Bracing for the Challenges of an Urban World
By J.R. Pegg
WASHINGTON, DC, May 29, 2003 (ENS) - Over the next three decades the world's population is expected to grow by some 2.2 billion people and the majority of this growth will take place in urban cities within developing countries. This rapid and far reaching urbanization represents a major transformation for humanity, said experts at the Global Health Council's annual conference, and will have profound impacts on global health and the environment.
The keys to preparing for this trend is better understanding of the cycles of poverty, disease and violence that affect the urban poor today, today's speakers explained, as these factors combine to put added stress on the environment and on efforts to improve global health.
Madagascar President Marc Ravalomanana asked conference attendees - and the world - to address the continued growth of wealth inequality and urged for a cure to "the lethal disease of poverty."
This needs to be made the "priority of all priorities," said Ravalomanana.
The Madagascar President is under no illusion that this will not be easy, but he appealed to the global community to try and break the cycle of poverty that chains many of the world's individuals to lives of poor health and little hope.
The cycle of poverty reflects the "degradation of human potential of a colossal nature," added Samir Chaudhuri, director of the Children in Need Institute in Kolkata, India.
Chaudhuri's organization, which he founded in 1974, targets its services to deprived women and children living in the slums and villages around Kolkata.
The city - known until 2001 by many as Calcutta - has more than 10 million residents. Slum dwellings comprise some 40 percent of the city and many families live on the street.
Chaudhuri described a vicious cycle of "poverty, malnutrition and illiteracy" that hangs over the poor in Kolkata - and over many in the developed world.
Breaking this can be done, Chaudhuri said, but it requires training, steady funding and a longterm commitment.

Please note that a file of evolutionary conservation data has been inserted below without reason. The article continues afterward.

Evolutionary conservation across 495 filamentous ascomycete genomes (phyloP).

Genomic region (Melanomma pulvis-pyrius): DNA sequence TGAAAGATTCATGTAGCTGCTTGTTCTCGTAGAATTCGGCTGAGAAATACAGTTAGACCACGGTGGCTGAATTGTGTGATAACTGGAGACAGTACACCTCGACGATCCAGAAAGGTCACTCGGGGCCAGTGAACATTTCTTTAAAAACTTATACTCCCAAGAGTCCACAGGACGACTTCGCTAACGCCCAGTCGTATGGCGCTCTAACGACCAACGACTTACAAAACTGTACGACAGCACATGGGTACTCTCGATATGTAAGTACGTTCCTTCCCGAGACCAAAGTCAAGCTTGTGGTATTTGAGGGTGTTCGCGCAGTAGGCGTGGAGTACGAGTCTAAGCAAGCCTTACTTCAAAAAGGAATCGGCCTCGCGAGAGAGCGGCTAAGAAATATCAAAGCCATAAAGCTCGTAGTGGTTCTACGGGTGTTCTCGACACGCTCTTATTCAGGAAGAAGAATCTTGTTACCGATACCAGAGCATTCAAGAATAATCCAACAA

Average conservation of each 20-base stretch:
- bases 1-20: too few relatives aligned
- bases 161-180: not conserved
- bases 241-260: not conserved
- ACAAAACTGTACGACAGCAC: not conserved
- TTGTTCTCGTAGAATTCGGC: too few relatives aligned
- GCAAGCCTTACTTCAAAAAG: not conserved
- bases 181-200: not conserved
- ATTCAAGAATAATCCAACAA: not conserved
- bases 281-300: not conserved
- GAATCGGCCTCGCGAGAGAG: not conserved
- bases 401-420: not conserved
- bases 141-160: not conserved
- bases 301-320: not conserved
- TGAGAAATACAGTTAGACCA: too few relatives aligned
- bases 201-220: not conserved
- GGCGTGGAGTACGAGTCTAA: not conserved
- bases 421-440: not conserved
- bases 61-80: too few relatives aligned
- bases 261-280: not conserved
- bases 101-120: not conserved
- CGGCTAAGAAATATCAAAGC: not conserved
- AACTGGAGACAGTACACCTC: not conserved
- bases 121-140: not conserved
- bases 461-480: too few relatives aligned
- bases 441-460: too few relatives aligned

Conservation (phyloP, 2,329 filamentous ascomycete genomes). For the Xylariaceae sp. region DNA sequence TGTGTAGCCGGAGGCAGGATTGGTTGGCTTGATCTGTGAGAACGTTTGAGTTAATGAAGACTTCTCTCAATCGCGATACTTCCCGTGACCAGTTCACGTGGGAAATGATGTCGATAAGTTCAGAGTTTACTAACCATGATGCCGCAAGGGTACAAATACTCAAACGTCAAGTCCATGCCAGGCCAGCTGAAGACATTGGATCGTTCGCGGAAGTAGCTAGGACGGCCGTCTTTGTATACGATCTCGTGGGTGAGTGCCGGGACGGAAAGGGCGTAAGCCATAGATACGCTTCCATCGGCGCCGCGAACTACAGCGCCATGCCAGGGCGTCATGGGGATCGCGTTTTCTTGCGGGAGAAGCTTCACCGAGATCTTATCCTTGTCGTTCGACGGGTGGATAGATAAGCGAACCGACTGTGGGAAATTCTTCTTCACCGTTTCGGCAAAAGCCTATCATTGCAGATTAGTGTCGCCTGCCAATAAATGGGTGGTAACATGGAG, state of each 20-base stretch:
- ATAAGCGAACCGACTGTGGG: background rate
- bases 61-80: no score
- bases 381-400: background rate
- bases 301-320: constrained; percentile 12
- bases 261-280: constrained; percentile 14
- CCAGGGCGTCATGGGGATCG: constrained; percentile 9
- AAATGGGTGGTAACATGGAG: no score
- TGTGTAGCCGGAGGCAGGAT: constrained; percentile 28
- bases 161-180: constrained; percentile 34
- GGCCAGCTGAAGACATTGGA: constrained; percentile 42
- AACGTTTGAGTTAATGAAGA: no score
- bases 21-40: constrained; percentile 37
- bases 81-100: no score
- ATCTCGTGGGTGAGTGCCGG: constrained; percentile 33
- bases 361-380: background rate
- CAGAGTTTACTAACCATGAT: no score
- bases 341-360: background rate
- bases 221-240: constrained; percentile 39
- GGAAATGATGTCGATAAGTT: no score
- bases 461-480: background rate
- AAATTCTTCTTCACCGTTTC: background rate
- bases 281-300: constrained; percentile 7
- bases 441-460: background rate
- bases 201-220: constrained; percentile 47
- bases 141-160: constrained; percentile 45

The first 33 months of an individual's life - pregnancy and the first two years - is the key time period to break the cycle, Chaudhuri explained, an investment that costs about $290 per child for this time period.
The cycle of poverty has caused a disturbing trend of violence and social unrest within urban areas in the developing world, in particular within South America, said Carolyn Stephens, a senior lecturer at the London School of Hygiene and Tropical Medicine.
In countries such as Brazil and Argentina, there has been a rise in "barrios privados" or gated communities, Stephens explained, as "income inequalities are increasing dramatically."
The consequences of this disparity and of a loss of hope among the world's poor are manifesting in increased violence, she explained.
But is this increased violence, Stephens asked, best described as "crime, or terror or frustrated aspiration of young people?"
This must be considered when discussing the trend of rapid and increased urbanization that the world faces, Stephens said.
In 2000, it was estimated that at least 500 million people earned less than $1 a day with another 160 million people unemployed.
And by 2010, experts estimate there will be an additional 460 million new jobseekers and 70 percent of this total will be in Asia.
The perception that all of this growth will be in the biggest cities is incorrect, said Mark Montgomery, a senior associate with the Population Council and cochair of the U.S. National Research Council's Panel on Urban Population Dynamics.
"In thinking of the urban future, it is perhaps only natural to imagine growth in cities of the size of Sao Paulo, Cairo, Lagos and Shanghai," he said. "But the bulk of urban population growth will take place in smaller cities and towns of less than one million."
Smaller cities should be considered "much more carefully in the development of infrastructure and health policies," Montgomery said, but there is lack of data that impedes these considerations.
The research record on smaller cities is "woefully inadequate," he said, but there is enough data to draw some conclusions. The panel Montgomery co-chaired found that from 15 percent to 33 percent of urban households in the cities and towns of under one million people lack piped water, flush toilets and electricity.
"The urban advantage in health cannot be dismissed as a myth, but it is only a partial truth," Montgomery said.
Where this advantage exists, he said, it is because of political will and massive investment in infrastructure and services.
Where this will and investment is lacking, Montgomery said, "we should not be surprised to see urban disadvantages emerge."